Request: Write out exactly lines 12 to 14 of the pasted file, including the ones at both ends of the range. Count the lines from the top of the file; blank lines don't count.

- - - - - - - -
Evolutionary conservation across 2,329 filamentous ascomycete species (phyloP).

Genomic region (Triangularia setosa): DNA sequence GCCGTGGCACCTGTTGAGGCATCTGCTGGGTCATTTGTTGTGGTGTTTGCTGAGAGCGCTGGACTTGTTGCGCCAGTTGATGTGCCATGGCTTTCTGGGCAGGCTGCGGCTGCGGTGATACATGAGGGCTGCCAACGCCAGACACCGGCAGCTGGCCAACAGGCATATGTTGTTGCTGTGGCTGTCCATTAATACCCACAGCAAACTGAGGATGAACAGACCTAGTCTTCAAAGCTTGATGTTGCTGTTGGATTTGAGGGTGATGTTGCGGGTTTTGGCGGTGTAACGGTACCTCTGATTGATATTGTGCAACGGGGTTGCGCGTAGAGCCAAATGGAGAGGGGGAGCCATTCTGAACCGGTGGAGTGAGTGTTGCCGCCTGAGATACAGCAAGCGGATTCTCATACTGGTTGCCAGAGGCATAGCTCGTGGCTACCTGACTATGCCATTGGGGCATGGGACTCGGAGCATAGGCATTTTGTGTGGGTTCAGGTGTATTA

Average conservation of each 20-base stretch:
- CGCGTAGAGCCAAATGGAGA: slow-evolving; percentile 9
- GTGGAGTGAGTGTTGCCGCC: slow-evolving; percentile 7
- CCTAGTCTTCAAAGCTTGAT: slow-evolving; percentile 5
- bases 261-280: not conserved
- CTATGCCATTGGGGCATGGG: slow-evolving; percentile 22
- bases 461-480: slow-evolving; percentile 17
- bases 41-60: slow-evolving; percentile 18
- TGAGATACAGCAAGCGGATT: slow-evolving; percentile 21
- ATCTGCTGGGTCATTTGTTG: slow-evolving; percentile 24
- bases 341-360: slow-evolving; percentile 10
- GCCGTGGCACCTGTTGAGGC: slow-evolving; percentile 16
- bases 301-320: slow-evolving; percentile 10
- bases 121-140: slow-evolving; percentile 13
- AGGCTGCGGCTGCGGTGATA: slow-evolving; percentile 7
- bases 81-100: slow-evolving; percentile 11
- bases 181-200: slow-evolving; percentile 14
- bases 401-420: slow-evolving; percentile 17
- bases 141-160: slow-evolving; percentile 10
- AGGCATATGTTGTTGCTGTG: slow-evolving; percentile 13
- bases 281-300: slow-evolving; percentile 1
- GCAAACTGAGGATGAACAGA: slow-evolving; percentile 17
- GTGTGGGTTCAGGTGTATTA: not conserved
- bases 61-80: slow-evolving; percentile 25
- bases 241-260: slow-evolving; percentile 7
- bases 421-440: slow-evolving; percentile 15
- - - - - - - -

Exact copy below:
- ATCTGCTGGGTCATTTGTTG: slow-evolving; percentile 24
- bases 341-360: slow-evolving; percentile 10
- GCCGTGGCACCTGTTGAGGC: slow-evolving; percentile 16